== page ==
Know your enemy: Rams-Lions Pregame Q&A with Ty Schalter of

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The Rams will be counting on heavy doses of Steven Jackson against a fearsome Lions' front four.

The 2012 season kicks off with a rematch of two teams that met in a basement brawl three years ago. A young Matthew Stafford was outdueled by Marc Bulger, 176 passing yards to 168, and Steven Jackson had one of his best games a pro to single-handedly carry the Rams to a 17-10 victory. It was the Rams' sole win of that awful season, and one of fourteen losses for the luckless Lions. 

A lot has changed for Detroit since then, as Stafford and Calvin Johnson finally erupted with a fully healthy season together and tore apart the NFC for 10 wins and a playoff berth. The Rams, meanwhile, find themselves crawling out of that basement once again. With Jeff Fisher in charge, though, this is a very different team than last year, and hope is alive again in Rams land. 

The Lions are thinking of bigger and better things this season, but coach Jim Schwartz knows he cannot overlook any team coached by his former mentor Jeff Fisher. But how good can this Detroit team be? And are there any achilles heels that could be exposed by a young and hungry Rams team? Let's talk with Ty Schalter of to find out.  

RamsHerd: The offseason punditry has had mixed reviews of the Lions so far, with Peter King calling for a 2,000 yard receiving season from Calvin Johnson, but many analysts thinking that the Bears will leapfrog Detroit this season. What's your thought on this team's upside, and are you afraid of any regression to the mean?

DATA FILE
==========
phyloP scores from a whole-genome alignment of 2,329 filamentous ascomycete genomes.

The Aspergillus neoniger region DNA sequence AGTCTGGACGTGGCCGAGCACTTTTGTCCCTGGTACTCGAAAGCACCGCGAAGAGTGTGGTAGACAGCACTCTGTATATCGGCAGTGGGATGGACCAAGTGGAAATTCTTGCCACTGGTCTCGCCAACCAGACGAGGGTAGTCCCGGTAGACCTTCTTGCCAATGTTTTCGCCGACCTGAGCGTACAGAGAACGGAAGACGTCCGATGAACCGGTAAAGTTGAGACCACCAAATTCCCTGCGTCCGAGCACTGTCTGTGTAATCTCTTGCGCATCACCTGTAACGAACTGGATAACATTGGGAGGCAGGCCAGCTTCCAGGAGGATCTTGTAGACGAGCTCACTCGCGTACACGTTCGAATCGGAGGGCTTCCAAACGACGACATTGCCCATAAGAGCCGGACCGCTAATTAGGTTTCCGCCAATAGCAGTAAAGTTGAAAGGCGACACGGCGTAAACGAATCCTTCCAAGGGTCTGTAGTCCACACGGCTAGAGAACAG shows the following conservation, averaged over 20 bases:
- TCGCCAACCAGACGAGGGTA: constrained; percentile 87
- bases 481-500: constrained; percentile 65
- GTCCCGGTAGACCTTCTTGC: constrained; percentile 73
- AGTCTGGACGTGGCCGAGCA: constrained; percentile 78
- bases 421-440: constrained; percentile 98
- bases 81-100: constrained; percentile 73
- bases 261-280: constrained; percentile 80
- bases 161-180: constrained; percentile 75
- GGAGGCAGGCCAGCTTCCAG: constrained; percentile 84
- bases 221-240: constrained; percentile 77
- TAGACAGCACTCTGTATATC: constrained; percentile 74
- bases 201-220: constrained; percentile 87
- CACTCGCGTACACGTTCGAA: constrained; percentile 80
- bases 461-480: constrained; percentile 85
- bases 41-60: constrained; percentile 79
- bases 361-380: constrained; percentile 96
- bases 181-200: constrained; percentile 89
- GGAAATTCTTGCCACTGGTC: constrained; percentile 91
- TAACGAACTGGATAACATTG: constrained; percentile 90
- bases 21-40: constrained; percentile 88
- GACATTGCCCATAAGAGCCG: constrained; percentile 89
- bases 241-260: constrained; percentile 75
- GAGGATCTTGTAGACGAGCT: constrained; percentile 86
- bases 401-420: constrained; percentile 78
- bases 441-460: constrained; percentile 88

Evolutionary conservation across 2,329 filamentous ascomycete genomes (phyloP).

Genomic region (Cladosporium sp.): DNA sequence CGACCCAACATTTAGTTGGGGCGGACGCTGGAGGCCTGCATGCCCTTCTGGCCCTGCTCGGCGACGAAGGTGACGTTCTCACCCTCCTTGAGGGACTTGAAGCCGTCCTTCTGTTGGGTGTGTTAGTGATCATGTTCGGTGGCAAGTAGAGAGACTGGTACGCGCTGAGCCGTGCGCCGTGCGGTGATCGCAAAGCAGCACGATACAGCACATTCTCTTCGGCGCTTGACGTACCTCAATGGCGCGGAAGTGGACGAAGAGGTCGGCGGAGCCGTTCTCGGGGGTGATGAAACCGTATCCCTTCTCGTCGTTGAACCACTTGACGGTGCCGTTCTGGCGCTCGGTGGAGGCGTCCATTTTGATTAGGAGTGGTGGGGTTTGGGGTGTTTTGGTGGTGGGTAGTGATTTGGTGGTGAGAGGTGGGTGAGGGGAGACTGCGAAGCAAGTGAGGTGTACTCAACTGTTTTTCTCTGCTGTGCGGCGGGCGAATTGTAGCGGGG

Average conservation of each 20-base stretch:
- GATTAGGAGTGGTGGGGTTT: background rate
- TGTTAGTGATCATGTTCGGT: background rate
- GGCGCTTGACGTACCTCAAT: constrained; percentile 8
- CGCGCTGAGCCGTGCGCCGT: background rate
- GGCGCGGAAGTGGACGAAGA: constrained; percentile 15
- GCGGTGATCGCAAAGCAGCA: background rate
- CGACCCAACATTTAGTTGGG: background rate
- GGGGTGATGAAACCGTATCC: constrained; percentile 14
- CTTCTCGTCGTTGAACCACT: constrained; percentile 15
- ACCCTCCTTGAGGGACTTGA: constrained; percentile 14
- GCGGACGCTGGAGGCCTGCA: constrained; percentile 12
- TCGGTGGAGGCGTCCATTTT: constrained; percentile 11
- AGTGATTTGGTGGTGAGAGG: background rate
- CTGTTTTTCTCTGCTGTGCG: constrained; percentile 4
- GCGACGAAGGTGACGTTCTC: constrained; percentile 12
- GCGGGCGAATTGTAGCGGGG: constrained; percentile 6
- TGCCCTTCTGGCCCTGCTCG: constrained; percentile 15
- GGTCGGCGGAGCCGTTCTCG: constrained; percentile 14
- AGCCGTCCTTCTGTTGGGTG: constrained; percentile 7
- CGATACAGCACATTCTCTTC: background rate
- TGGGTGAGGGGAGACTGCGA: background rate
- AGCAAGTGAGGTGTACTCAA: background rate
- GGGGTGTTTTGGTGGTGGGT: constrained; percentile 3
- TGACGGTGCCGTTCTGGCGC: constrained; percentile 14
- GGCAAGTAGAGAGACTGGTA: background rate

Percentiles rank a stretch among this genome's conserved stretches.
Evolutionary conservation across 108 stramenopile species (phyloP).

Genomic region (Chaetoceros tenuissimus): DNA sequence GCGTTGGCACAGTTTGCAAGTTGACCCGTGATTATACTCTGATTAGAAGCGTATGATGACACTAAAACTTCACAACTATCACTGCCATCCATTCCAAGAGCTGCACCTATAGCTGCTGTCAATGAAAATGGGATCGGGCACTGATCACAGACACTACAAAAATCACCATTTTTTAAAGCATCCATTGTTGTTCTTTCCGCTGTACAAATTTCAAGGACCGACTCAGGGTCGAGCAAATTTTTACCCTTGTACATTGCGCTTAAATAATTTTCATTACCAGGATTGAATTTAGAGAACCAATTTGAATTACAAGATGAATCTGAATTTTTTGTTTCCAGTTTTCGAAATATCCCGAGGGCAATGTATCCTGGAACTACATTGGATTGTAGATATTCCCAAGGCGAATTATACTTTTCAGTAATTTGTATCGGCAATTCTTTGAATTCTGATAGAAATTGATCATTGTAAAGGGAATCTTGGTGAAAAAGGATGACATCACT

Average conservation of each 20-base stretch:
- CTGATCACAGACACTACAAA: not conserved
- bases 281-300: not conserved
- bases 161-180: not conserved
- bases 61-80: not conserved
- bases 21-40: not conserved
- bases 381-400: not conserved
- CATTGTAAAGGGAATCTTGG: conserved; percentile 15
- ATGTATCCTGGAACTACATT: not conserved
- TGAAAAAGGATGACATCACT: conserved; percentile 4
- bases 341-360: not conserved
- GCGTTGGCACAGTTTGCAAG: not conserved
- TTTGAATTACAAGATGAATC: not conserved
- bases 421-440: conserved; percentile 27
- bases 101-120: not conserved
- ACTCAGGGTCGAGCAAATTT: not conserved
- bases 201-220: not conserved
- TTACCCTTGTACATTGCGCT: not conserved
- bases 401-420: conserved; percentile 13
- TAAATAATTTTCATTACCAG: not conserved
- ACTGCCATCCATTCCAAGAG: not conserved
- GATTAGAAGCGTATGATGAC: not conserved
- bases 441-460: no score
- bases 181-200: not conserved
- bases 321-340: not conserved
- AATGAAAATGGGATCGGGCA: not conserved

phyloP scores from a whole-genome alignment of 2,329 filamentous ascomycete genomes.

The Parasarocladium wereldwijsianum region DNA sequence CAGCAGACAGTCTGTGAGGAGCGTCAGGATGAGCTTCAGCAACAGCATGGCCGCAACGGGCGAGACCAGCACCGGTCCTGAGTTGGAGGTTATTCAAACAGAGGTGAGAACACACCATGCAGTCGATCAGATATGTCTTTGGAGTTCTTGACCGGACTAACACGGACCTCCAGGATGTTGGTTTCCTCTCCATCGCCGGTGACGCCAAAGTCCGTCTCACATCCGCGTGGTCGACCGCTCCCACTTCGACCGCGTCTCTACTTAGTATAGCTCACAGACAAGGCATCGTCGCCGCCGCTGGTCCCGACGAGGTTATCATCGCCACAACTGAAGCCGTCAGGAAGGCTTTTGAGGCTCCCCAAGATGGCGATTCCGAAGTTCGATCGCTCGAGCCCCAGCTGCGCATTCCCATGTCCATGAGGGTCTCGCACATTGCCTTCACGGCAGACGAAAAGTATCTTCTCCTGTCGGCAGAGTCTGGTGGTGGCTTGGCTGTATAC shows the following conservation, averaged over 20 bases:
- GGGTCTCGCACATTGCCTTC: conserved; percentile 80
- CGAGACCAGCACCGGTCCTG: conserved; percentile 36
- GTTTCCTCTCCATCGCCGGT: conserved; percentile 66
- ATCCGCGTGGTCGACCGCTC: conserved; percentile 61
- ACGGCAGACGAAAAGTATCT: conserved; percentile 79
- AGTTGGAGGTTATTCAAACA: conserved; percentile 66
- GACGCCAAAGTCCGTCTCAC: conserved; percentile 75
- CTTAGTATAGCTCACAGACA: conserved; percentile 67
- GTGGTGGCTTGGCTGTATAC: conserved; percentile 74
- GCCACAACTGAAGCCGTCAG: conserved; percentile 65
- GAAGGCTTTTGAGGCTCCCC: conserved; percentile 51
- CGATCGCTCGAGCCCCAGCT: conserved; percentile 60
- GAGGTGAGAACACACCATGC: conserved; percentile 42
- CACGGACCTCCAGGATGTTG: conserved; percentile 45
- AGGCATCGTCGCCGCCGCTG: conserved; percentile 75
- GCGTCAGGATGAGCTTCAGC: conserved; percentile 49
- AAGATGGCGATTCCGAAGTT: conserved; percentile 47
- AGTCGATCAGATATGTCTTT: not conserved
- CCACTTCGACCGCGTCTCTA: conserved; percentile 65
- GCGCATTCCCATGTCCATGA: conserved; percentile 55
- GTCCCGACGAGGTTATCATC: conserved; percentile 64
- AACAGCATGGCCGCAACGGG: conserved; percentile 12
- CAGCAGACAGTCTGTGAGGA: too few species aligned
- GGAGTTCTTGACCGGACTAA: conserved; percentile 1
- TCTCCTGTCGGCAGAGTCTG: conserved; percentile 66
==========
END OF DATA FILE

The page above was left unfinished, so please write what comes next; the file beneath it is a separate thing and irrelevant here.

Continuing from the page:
Ty: Football fans (and pundits) tend to think in terms of "last season's team, plus the new guys, minus the old." The Bears get Jay Cutler and Matt Forte back (with a newfound appreciation for both players), and added Brandon Marshall and Alshon Jeffrey to a dire receiving corps. Naturally, the assumption is that their offense will be much better and their defense will stay the same.

The Lions returned 21 of 22 starters from last season, and the guy who left (cornerback Eric Wright) was likely to be replaced anyway. It's popularly assumed the Lions will be exactly as they were as they were in 2011, since they neither added or lost significant pieces.

In reality, young "bench" players like defensive tackle Nick Fairley, wide receivers Titus Young and Ryan Broyles, running back Mikel Leshoure, and defensive linemen Willie Young, Sammie Hill and Lawrence Jackson are going to be key contributors in 2012, and some will surpass the veterans ahead of them. 


I don't think the Lions can stray too far from their identity: they will get after the passer with their front four. They'll blitz creatively–but sparingly, because the secondary can't be exposed too often. I'd look for disguised coverages, and a lot of "shown" blitzes that aren't coming.

Offensively, they will release the Calvin.

RamsHerd: It surprised me to learn that the Lions have one of the oldest rosters in the league right now. Is this a "win-now" team with a lot of veteran players, or a team with aging parts that is still working through its rebuilding process? 

Ty: That surprises me, too; so much so that I don't think it's accurate! Matthew Stafford is still only 24. Of all the WRs and RBs, Nate Burleson is the oldest at 31; second-oldest is Calvin Johnson who turns 27 this month. The offensive line is older, especially left tackle Jeff Backus (34) and center Dominic Raiola (33), but that's not unusual.